The College of Education, Health & Society (EHS) has introduced “Reframe,” a new podcast featuring the work of its faculty, students and alumni. Reframe was launched this January. There are currently eight podcasts posted under the “News” section of the EHS webpage.
“We decided to call it Reframe because [the podcast] is reframing society and culture, looking at it from a different perspective,” said James Loy, the creator of the podcast. He said the podcast seeks to share the work of students and faculty and to communicate the fresh viewpoints that arise from their discoveries.
A copywriter and editor for EHS, Loy had already been writing articles about the work and accomplishments of EHS students and faculty. Having over 12 years of experience with radio and voice-over work, creating an audio version of those stories seemed like a natural next step.
Loy hopes the podcast will be a way for the college to reach and engage with a new audience.
“The podcast is a way to create more of an engaging story that relates to an audience at a different level,” said Loy. “You are actually hearing the voices of the people that we interview… it kind of brings the story to life more, and some audiences may respond to that or it may resonate with them more than a written page.”
Assistant Professor Andrew Saultz is also excited about the potential outreach of the podcast. Saultz’s research on performance management parallels between teachers and physicians was featured in a “Reframe” episode. As he often does research on education policy, he feels it is vital to reach an audience beyond other researchers.
“I do a lot of research on education policy, and so when I complete research I try to reach out to media outlets – really try to get that message out to a different audience,” said Saultz. “I know researchers might read my piece, but we are looking at other people that might influence education policy as well.”
Associate Professor William Berg, whose research on movement was featured in Reframe, believes that connections with the community will be the most beneficial long-term impact of the podcast.
The awareness and connections created by the podcast could generate more support that could possibly translate into more funding, said Berg. It could also help faculty find research populations. Sometimes EHS researchers study special populations, for example people with a specific disease state.
Finally, Berg thinks that the connections generated will benefit students by finding outlets for internships, volunteering and other “real-world” experiences.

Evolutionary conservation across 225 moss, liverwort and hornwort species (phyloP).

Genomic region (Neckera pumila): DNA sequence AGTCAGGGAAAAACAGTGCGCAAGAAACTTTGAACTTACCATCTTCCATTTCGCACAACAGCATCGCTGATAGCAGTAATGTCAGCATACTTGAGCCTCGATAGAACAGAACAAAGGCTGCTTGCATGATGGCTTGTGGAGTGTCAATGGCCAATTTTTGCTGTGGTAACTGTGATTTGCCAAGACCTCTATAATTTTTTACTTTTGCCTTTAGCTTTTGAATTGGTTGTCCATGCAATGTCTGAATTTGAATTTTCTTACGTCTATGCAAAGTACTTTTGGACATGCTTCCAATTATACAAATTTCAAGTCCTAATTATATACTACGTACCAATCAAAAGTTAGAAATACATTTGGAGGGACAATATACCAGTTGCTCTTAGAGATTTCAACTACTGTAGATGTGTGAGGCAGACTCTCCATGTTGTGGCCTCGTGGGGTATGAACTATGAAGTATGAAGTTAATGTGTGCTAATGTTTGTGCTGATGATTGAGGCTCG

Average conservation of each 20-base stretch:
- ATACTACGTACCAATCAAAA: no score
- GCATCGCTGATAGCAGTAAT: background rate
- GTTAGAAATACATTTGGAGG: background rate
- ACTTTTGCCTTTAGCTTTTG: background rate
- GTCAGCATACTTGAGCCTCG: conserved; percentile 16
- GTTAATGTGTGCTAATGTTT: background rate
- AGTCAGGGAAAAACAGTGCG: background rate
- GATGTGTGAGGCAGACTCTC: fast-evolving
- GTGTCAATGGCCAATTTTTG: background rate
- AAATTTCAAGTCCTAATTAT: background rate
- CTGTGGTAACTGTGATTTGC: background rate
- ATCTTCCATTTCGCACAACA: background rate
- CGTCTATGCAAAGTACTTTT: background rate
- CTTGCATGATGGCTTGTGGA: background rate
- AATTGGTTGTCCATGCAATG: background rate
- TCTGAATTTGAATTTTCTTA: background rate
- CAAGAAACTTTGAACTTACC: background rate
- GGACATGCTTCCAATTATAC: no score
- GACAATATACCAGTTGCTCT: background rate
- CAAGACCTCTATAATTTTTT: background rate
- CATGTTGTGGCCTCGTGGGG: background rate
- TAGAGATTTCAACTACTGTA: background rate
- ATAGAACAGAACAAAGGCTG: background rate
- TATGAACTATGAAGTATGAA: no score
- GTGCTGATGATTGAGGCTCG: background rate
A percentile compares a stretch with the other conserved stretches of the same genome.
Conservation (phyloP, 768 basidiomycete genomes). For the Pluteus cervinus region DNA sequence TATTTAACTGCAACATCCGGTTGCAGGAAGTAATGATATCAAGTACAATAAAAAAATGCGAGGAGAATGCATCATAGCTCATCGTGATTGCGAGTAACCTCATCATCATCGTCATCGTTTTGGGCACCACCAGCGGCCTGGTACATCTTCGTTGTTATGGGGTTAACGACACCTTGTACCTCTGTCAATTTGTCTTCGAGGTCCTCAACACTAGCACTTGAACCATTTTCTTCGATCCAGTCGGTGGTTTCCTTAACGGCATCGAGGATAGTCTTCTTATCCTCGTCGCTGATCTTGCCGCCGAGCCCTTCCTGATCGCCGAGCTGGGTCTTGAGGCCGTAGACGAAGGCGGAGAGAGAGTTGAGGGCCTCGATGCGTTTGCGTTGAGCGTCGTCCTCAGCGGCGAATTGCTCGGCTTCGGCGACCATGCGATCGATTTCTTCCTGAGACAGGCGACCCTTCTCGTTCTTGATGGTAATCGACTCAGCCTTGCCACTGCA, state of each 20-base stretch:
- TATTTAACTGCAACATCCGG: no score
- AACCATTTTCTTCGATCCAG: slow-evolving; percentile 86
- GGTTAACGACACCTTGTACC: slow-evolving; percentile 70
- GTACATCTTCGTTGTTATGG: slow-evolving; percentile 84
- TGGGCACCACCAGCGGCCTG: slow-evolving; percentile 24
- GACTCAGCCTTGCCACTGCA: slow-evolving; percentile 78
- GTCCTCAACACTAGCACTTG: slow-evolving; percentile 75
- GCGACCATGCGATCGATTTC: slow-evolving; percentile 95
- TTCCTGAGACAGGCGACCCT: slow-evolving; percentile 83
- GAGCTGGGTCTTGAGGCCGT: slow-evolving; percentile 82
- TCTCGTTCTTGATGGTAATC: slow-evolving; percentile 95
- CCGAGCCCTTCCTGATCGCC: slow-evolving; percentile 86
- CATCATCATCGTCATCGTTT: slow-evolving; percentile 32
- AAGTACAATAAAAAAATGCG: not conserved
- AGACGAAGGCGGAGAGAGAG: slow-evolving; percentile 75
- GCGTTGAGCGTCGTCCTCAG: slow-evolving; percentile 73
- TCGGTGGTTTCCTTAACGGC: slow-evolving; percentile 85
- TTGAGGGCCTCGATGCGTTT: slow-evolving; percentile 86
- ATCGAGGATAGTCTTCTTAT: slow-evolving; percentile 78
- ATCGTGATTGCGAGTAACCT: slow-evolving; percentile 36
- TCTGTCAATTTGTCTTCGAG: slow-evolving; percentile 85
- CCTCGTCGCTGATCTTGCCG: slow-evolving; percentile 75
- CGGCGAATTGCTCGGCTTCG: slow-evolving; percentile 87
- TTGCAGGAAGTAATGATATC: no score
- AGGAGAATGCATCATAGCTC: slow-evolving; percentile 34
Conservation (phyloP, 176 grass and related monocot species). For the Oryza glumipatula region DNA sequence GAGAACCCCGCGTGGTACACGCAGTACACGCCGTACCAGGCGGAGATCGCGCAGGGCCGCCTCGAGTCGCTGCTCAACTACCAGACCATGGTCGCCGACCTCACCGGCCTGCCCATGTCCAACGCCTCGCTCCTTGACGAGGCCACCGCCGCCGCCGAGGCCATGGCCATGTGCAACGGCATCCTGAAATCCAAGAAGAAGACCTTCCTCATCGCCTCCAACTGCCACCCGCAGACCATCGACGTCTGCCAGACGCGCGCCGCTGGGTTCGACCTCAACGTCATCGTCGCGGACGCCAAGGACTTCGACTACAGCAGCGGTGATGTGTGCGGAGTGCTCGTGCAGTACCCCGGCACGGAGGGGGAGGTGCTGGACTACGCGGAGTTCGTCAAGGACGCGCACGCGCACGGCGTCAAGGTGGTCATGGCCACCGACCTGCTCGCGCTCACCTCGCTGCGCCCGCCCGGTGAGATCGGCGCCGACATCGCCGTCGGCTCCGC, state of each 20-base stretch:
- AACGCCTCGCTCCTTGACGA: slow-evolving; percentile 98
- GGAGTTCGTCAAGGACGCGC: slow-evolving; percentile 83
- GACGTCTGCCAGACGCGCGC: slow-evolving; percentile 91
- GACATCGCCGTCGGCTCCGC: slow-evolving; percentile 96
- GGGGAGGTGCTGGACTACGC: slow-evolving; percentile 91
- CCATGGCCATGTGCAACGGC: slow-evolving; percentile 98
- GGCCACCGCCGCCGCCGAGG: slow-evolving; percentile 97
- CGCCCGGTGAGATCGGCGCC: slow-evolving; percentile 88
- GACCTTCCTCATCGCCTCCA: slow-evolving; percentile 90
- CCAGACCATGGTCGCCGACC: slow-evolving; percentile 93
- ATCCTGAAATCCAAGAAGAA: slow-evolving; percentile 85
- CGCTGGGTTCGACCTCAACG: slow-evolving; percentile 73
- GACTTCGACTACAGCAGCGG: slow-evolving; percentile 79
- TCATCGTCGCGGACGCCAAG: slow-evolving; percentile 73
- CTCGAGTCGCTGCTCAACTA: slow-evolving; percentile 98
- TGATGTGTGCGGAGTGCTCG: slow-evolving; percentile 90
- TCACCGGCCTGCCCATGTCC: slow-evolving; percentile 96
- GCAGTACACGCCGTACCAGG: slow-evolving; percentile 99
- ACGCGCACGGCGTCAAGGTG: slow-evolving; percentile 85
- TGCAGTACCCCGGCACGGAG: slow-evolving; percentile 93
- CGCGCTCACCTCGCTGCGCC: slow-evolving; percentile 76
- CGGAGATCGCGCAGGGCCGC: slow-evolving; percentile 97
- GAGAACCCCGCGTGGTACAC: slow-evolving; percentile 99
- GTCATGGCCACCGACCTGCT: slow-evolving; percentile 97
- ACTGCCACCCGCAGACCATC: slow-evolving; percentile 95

“If we are regularly featuring faculty and their research in social media, which students consume readily, they may learn about opportunities in their own institution that they otherwise wouldn’t have known about,” she said.
Amity Noltemeyer, an associate professor in the educational psychology department, agrees that the podcasts are an opportunity to create connections, especially with alumni. The “Reframe” episode on Noltemeyer’s research on school culture involved an interview with a Miami alumnus and the alumnus’ inclusion in the podcast strengthened her connection back to Miami, said Noltemeyer.
Noltemeyer also pointed out that featuring the work of students on the podcast is a way to recognize their achievements.
The podcast can also attract potential undergraduate and graduate students. The podcast can make information easily accessible to potential students that are considering attending Miami, said Professor Thomas Poetter, whose work with curriculum studies was highlighted in the podcast.
“Students who come to Miami are looking at our website. They are looking at it deeply. They are trying to find out answers to lots of questions, like ‘Is this a place I’d like to come to school? What are the faculty like, what are they interested in doing?’” said Professor Thomas Poetter, whose work with curriculum studies was highlighted in the podcast.
Poetter believes that the podcast can make information about the students, faculty and culture of EHS easily accessible to potential students that are considering attending Miami, helping them come to a decision.
Now that the podcast has been created, it faces the task of increasing awareness and building its audience. Michelle Cosmah, a clinical faculty member whose work on evolving teacher environments was the topic of a podcast, believes that the biggest challenge for Reframe will be expanding its audience.
But for those who are listening, Cosmah thinks “Reframe” brings insight and reflection.
“[The podcast] is another avenue for learning,” said Cosmah. “It really allows students to get to know their instructors better, to get to know their research, but also get to know what’s important outside of the classroom content.”